Techniques

 

 

Pottery is one of the oldest human inventions, originating before the Neolithic period, 

 

Pottery is made by forming a ceramic body into objects of a required shape and heating them to high temperatures in a kiln which removes all the water from the clay, which induces reactions that lead to permanent changes including increasing their strength and hardening and setting their shape.

 

A clay body can be decorated before or after firing; however, prior to some shaping processes, clay must be prepared. 

 

Wedging the clay helps to ensure an even moisture content throughout the body. Air trapped within the clay body needs to be removed. Wedging can also help produce an even moisture content.

 

Once a clay body has been kneaded and de-aired or wedged, it is shaped by a variety of techniques. I hand build, use moulds and throw on the wheel. After it has been shaped, it is dried and then bisc fired to around 950c.


After this i do a vertiy of techniques you can see below.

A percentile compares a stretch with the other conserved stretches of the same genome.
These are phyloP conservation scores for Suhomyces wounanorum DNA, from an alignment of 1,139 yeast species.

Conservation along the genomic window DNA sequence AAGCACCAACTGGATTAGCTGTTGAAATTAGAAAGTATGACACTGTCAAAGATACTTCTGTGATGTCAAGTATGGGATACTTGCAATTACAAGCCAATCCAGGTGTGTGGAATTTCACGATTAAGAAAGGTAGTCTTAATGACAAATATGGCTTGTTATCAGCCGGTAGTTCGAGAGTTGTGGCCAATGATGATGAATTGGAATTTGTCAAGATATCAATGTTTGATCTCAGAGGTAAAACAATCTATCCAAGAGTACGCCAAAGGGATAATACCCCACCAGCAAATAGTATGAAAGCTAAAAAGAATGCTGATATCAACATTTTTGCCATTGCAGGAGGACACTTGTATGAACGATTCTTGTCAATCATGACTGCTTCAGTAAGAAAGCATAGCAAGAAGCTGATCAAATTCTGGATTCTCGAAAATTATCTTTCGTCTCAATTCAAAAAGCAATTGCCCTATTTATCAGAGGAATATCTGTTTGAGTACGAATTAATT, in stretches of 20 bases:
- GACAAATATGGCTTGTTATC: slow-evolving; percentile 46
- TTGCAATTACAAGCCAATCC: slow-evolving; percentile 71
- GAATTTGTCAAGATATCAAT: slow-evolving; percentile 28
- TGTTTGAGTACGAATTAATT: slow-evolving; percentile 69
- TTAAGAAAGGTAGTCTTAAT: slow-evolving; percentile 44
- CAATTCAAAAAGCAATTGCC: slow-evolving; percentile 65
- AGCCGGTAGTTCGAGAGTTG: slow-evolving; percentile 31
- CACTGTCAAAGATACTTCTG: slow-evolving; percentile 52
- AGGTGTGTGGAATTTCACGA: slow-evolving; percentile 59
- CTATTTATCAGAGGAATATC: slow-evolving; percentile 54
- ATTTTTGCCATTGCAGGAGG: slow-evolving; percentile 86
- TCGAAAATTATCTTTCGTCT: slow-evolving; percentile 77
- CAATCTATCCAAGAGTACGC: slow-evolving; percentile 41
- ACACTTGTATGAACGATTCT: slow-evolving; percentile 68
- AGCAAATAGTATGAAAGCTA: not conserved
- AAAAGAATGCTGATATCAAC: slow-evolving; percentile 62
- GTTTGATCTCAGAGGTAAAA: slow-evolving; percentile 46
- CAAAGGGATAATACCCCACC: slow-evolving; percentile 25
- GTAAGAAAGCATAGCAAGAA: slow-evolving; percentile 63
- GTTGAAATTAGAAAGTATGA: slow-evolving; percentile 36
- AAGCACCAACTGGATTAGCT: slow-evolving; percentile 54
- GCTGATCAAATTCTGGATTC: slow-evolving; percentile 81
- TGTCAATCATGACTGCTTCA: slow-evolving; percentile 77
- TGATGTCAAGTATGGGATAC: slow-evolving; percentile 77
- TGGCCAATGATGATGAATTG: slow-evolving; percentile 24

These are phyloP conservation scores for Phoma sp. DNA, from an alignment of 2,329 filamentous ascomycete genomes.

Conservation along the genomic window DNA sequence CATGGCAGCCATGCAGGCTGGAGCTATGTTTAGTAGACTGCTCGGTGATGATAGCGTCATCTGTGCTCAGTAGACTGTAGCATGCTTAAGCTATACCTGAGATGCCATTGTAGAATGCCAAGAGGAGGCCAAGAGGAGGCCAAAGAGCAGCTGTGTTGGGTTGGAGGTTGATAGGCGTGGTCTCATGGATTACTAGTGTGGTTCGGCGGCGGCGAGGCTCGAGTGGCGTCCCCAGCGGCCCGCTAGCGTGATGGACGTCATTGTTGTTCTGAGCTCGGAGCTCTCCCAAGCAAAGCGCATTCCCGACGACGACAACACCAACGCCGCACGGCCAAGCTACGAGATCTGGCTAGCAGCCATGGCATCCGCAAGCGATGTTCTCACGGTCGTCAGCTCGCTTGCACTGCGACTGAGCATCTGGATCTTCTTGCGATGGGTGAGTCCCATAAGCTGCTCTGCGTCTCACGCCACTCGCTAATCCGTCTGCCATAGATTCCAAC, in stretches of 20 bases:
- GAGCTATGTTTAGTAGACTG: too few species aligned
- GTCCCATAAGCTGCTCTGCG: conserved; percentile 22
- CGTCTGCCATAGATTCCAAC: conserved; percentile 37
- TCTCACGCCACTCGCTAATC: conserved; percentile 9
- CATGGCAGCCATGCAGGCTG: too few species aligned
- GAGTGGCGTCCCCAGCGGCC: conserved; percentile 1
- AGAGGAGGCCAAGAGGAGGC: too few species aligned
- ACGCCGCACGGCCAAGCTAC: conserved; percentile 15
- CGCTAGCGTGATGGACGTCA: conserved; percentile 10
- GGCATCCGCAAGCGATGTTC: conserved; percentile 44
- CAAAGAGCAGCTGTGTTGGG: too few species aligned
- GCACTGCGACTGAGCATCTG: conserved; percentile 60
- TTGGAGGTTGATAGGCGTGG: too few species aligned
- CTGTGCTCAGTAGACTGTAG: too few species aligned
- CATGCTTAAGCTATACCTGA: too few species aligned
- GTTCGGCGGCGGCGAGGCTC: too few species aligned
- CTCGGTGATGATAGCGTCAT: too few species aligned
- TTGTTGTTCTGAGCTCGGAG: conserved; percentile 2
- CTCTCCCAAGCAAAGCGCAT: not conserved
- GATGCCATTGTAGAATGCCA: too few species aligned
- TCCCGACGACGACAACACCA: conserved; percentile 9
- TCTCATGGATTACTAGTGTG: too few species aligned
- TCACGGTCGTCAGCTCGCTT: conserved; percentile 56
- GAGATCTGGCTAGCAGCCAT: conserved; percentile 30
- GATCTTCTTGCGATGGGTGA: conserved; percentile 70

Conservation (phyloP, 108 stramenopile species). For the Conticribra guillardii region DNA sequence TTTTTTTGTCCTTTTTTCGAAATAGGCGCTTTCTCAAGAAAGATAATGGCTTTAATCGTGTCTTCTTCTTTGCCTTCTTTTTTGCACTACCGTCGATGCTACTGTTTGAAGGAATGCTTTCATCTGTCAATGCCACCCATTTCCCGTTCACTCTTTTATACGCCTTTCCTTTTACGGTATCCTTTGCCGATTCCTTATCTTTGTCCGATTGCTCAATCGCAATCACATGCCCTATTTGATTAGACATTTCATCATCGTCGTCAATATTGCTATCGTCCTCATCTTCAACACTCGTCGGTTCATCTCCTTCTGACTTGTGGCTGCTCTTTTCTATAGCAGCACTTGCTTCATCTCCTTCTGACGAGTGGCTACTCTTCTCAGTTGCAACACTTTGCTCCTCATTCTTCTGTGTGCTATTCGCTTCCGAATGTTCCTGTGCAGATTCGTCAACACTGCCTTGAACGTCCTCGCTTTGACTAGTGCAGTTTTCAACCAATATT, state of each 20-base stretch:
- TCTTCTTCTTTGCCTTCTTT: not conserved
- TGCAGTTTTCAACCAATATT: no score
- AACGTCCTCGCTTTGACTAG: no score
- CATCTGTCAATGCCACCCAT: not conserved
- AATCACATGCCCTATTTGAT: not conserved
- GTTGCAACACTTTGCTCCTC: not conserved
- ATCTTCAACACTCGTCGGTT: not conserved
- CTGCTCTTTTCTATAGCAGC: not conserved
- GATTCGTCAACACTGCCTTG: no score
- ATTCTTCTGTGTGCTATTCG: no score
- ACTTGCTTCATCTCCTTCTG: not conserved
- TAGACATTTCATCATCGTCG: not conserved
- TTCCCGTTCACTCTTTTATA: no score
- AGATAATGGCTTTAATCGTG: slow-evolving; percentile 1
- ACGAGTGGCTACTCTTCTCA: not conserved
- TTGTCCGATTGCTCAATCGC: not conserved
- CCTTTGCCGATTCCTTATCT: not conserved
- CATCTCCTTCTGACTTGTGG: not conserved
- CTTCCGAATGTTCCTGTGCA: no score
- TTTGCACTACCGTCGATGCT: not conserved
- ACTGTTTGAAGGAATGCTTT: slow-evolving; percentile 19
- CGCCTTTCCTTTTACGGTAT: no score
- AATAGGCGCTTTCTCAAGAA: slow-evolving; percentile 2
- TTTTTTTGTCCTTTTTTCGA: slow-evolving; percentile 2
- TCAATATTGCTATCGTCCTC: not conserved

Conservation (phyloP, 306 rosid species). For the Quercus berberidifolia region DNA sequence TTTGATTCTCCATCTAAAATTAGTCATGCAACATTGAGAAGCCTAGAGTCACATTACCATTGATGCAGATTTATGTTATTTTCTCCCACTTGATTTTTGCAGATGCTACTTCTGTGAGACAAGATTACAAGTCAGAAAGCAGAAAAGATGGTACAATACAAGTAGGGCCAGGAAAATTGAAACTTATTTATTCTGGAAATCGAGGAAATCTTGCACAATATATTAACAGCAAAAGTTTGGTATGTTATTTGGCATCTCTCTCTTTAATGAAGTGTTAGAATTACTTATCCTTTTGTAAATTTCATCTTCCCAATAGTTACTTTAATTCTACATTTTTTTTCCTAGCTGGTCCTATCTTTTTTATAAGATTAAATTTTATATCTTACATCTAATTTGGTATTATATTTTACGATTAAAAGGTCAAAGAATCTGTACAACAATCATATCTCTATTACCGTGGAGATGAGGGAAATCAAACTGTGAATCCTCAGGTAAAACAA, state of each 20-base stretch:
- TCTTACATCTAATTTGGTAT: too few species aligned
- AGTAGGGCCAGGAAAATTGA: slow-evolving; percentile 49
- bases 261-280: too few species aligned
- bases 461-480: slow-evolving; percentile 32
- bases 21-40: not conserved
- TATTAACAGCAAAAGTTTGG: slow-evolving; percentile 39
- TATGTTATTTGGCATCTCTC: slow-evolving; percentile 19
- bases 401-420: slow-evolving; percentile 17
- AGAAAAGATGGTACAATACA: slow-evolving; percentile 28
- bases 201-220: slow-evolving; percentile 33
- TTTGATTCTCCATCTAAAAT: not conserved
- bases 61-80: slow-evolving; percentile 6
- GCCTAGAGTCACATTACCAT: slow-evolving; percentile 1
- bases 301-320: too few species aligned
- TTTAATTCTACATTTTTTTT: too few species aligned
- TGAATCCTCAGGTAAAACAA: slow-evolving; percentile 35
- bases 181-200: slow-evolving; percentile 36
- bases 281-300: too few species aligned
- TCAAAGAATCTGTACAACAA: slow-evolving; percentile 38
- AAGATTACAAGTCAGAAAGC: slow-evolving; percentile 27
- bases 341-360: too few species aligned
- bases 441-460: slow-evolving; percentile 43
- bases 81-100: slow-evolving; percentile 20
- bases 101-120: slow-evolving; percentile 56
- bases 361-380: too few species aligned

Saggar

 

One of my favourite ways of decorating pots. After the pot has been thrown it is burnished to a shiny finish using a solution called Tara sigralartra. Then, when dryed it is fired to a bisque stage.

 

The pot is then placed on foil where chemicals and dried sea weed, banana skins and coffee grinds are placed around it then wrapped in the foil and placed in the kiln.

 

The pottery is fired up to 900 degrees centigrade then removed from the kiln and allowed to cool.

 

This produces some lovely affects and colours.

 

Glazing

 

I use mainly Amaco commercial glazes.

 

I love the vibrant colours you can get by layering them over each other. Also the way you can use them individually to give a consistent colour.

 

In the future I will be making my own glazes. This is a great way of getting completely unique pieces and colours.

I also use under glazes to give me defintion and colour to some of my work.

The pottery is then fired up to 1225c to make it excepionally hard wearing.